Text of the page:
Carry each other’s burdens, and in this way you will fulfil the law of Christ

If an enemy were insulting me, I could endure it; if a foe were rising against me, I could hide.

But it is you, one like myself, my companion, my close friend, with whom I once enjoyed sweet fellowship at the house of God, as we walked about among the worshipers.

How painful are the blows from a friend!

Want to know how you behave like a miserable comforter without meaning to be one?

Norman Wright tells us that we adopt three well-meaning but unhelpful behaviours when we support friends:

  • We have difficulty accepting bad news ourselves: This can be for lots of reasons (we may be overwhelmed with our own sorrows), but the result is the same. While we may say words of comfort, we physically distance ourselves from our friend who is hurting. Our friend will see this as us rejecting them and their problem.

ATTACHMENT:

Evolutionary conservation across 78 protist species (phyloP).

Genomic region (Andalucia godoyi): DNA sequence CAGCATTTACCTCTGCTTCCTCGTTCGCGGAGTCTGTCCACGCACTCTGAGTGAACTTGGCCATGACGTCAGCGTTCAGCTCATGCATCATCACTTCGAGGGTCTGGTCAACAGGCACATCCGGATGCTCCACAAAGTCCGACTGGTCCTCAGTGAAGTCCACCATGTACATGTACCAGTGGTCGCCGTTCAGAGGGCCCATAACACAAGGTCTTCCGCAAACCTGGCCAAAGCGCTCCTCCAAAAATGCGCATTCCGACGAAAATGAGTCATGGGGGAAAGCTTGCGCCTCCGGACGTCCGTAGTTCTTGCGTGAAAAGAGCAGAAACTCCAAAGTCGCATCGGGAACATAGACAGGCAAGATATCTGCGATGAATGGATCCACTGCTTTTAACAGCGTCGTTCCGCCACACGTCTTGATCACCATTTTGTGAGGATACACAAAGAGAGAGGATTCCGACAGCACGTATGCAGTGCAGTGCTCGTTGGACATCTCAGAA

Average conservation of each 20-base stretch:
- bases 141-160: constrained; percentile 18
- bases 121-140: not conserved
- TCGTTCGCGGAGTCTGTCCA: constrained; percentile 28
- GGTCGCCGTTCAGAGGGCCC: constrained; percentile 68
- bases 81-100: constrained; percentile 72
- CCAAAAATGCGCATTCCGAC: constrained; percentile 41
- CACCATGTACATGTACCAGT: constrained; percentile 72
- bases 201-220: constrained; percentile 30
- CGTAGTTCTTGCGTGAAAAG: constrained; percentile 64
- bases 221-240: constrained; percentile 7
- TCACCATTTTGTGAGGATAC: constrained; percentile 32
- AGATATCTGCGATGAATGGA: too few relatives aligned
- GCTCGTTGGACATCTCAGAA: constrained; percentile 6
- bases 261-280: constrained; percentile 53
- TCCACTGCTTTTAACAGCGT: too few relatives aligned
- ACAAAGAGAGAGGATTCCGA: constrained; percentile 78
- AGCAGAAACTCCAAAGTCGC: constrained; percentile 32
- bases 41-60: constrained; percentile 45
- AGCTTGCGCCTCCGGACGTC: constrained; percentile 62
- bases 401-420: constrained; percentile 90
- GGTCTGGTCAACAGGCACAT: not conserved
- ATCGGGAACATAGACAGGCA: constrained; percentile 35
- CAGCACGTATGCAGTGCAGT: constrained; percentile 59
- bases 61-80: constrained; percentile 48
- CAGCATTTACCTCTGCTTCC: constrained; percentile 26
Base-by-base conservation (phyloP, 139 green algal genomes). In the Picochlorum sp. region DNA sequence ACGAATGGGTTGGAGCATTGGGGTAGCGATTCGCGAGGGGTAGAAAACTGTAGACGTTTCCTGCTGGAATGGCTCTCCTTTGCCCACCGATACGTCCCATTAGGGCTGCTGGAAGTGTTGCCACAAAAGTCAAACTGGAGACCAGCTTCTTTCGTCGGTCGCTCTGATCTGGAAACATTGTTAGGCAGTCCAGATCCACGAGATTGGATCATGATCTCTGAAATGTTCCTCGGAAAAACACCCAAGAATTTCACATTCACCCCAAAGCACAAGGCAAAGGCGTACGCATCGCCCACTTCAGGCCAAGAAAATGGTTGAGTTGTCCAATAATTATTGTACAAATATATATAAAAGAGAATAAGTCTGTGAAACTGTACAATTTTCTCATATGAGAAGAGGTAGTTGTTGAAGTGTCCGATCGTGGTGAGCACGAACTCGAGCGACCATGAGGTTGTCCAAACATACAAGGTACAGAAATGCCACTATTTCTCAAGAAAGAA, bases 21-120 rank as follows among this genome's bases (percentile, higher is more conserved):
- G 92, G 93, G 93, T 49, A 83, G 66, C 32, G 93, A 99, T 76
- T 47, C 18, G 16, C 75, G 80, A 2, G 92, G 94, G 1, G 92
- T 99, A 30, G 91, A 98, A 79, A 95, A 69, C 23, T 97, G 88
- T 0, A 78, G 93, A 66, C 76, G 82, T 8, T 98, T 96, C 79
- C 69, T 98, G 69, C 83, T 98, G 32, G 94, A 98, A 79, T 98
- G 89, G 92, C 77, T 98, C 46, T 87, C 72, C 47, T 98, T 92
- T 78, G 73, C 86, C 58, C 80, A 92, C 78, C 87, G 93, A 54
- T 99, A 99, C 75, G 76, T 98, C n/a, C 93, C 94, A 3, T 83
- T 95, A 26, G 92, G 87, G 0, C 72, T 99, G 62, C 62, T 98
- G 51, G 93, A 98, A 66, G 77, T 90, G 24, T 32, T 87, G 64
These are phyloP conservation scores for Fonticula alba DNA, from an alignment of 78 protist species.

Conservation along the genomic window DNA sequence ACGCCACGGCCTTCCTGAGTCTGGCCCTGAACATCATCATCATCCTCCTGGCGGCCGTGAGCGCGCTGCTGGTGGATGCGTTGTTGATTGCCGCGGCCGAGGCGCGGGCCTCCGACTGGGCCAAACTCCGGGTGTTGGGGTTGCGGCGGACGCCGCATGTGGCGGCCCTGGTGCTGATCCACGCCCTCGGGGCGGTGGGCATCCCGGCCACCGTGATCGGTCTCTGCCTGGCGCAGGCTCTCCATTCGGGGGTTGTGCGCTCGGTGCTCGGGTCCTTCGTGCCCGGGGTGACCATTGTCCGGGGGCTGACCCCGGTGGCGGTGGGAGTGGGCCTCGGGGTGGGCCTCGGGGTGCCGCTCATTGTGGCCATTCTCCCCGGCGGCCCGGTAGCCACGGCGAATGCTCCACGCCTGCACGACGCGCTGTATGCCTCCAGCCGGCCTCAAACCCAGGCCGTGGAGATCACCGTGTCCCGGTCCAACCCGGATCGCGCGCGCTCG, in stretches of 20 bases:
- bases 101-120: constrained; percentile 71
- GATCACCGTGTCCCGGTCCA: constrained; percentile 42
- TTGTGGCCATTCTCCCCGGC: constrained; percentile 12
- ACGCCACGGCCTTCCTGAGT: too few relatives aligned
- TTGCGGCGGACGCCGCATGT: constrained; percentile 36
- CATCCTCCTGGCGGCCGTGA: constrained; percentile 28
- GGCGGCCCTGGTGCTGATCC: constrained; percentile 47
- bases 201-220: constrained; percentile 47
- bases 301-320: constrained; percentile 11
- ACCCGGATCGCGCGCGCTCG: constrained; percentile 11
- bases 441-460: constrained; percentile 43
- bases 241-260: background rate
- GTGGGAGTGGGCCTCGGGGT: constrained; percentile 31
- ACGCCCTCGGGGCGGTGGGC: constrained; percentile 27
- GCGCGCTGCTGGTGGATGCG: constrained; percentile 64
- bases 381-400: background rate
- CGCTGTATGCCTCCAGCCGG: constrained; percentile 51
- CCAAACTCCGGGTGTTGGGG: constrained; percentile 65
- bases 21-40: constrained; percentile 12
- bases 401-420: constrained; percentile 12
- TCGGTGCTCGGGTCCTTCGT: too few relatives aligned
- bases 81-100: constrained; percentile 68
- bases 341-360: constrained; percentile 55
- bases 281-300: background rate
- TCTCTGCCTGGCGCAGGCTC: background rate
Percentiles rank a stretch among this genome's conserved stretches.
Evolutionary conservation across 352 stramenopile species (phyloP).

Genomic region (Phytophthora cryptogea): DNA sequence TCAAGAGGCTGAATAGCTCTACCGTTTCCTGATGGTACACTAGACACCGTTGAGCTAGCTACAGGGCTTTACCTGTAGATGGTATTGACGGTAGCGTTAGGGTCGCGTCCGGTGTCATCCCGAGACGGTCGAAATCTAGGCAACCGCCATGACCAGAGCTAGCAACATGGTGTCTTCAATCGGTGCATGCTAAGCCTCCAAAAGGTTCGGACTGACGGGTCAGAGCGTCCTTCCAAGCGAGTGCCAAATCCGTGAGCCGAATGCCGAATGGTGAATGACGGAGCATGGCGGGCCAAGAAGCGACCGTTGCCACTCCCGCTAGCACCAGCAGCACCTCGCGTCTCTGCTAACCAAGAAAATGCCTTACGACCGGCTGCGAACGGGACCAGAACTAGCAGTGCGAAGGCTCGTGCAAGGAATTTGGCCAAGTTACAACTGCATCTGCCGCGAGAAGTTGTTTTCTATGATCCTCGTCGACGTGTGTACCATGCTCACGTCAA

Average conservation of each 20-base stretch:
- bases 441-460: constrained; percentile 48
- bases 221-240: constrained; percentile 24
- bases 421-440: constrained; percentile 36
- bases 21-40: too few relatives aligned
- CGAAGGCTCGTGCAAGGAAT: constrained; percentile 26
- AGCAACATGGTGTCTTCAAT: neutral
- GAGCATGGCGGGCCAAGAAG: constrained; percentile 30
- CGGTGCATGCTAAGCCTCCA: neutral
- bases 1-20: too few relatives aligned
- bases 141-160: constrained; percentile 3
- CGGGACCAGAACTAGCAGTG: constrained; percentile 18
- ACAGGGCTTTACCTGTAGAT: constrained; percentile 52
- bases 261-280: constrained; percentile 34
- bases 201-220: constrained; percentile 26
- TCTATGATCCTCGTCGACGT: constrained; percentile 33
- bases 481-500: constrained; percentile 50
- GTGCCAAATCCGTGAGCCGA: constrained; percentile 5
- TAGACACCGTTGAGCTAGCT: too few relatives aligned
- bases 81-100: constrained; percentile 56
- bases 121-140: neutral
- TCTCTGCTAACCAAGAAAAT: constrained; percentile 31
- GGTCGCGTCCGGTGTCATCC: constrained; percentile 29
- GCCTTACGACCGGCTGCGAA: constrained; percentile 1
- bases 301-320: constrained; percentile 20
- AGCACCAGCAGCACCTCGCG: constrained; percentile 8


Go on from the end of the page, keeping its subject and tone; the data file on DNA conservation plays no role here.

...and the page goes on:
• We give advice that is not wanted or needed: We want to help and we can see some obvious ways forward for our friend, and so we tell them what they need to do. Our friend becomes a pupil as we adopt the role of their teacher. They will react in the variety of ways that children react to being told what to do – and with the added creativity gleaned over the years.
  • We overwhelm them with help: If we really, really care this is the trap for us. We smother them with kindness. Our friend becomes a child as we adopt the role of their parent. And we know how complex parent-child relationships can become. Sooner of later they will want to break free.

Can you see yourself in any of these behaviours?

Being aware that the patterns exist gives us a helpful starting point.

Being open in our communication and giving up the need to be in control, to be right or to fix things will take the pressure away from us all as we negotiate the maze of hurting emotions.

%d bloggers like this: